When he did manage to get his mechanics in order, White got his fastball up to 93 mph with some nasty two-seam life down in the zone. If he can work with that consistently, and he can when his mechanics are in check, he can be very effective. White also has a plus breaking ball, which he hardly got to use on Thursday because he was continually behind in counts. When he did throw it, he worked at 77-80 with sharp, 11-5 action. He flashed a changeup also but it was more of a show pitch than anything else.
Given his two-pitch approach, his complex mechanics and the difficulty he's going to have repeating the intensity of those mechanics, Alex White looks like a future bullpen arm. He's going to have a very difficult time keeping those mechanics in check over the course of a long game and producing plus velocity. In the bullpen, that heavy, moving fastball coupled with his breaking ball and deceptive delivery could be very interesting.
Eric Hosmer, 1B, Wilmington
After a very rough 2009 season, Eric Hosmer looks like he's back in top form here in 2010. Pitchers on the Kinston staff challenged him on the inner half of the plate all week, and for the most part the lefty hitting first baseman responded very well. He also looks to be an outstanding physical condition and is hitting with a plan in each at-bat. Royals fans should expect to see the Eric Hosmer they expected to see last year back hitting the ball with authority.
Jason Kipnis, 2B, Kinston
As impressive as Eric Hosmer was in the series between Wilmington and Kinston, the hitter that stood out to me the most was Jason Kipnis. Kipnis was Cleveland's second-round draft selection from a year ago, and so far it's looking like a steal. The term professional hitter is overused, but it really does apply to Kipnis. He does not have explosive raw power, but he's a guy that's described in the scouting world as a hitter with a good feel for the bat head.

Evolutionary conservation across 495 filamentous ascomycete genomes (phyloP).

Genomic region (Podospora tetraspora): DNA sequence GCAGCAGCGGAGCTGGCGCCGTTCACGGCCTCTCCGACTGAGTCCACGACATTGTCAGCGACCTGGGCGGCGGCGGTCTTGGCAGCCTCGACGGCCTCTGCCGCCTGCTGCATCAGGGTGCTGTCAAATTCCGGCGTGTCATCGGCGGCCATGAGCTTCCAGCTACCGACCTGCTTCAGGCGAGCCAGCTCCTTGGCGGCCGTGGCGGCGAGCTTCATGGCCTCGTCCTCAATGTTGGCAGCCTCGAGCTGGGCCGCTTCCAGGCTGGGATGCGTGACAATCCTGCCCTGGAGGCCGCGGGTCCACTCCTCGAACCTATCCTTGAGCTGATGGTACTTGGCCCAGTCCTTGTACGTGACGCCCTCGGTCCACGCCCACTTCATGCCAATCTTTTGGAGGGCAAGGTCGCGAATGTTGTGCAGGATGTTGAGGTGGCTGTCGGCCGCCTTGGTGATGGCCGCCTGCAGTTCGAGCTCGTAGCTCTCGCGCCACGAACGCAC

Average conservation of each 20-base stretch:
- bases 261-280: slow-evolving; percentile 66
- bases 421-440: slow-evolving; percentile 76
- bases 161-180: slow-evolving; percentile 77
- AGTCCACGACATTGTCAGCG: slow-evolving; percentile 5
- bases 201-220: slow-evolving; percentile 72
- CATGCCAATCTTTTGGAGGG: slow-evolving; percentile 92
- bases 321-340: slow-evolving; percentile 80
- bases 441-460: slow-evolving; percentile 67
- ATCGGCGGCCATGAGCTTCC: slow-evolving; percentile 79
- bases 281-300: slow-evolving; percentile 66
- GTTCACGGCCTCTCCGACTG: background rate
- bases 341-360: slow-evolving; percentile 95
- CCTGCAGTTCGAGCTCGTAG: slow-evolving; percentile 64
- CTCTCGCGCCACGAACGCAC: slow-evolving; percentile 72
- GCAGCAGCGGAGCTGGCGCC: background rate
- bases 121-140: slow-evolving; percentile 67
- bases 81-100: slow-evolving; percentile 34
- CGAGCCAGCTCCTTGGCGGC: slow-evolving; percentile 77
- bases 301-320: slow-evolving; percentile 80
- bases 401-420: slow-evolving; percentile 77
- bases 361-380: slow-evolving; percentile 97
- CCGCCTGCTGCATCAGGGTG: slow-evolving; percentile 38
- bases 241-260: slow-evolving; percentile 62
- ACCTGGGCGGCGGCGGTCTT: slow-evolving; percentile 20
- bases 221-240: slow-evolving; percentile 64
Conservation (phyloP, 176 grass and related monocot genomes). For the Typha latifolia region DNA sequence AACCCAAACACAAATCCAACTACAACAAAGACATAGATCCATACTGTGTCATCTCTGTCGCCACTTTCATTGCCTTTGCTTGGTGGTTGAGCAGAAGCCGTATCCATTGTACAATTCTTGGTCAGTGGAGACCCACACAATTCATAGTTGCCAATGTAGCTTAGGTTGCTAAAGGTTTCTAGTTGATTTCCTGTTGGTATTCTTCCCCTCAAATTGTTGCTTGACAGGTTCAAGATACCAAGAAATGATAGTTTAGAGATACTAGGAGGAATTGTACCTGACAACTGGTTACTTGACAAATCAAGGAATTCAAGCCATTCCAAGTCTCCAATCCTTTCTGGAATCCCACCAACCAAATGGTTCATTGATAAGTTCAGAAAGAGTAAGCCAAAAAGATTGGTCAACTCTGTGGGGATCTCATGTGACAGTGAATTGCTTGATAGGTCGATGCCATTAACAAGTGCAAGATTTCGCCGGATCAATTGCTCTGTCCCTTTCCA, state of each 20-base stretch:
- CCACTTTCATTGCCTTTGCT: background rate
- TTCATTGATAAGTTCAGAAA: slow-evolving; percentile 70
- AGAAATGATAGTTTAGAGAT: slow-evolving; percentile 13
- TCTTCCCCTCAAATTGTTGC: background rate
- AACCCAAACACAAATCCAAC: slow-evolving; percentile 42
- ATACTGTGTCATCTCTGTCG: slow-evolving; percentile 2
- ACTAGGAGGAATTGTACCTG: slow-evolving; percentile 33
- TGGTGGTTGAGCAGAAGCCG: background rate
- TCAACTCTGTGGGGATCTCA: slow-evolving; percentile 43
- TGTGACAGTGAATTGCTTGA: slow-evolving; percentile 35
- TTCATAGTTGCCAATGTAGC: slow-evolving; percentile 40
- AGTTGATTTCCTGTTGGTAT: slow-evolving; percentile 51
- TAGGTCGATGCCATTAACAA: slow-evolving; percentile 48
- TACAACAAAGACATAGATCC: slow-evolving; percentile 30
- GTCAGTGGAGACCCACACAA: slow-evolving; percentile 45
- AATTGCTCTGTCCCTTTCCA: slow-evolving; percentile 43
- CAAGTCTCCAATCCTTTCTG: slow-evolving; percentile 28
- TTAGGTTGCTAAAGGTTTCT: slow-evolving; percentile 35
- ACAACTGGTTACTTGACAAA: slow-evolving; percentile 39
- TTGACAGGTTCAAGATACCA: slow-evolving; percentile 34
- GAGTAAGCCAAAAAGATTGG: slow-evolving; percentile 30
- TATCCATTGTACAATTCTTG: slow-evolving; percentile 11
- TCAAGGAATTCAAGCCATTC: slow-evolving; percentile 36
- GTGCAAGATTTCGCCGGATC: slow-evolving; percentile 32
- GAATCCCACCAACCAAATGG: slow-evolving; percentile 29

Kipnis sprays lines drives to all fields, and proved he could turn around plus fastballs from left-handed pitchers like Mike Montgomery and Chris Dwyer. You don't get much better tests at the minor league level for lefty on lefty matchups and Kipnis was more than up to the task. He has the look of a .300 contact hitter at the big league level with 15-20 home run power. Right now, he's not a guy that works the count a lot but his pitch selection is solid and he's able to recognize offspeed pitches and do some damage.
Frankie Piliere spent the last three seasons working as a scout, most recently in the professional scouting department for the Texas Rangers in 2009. He now serves as the National Baseball Analyst here at FanHouse.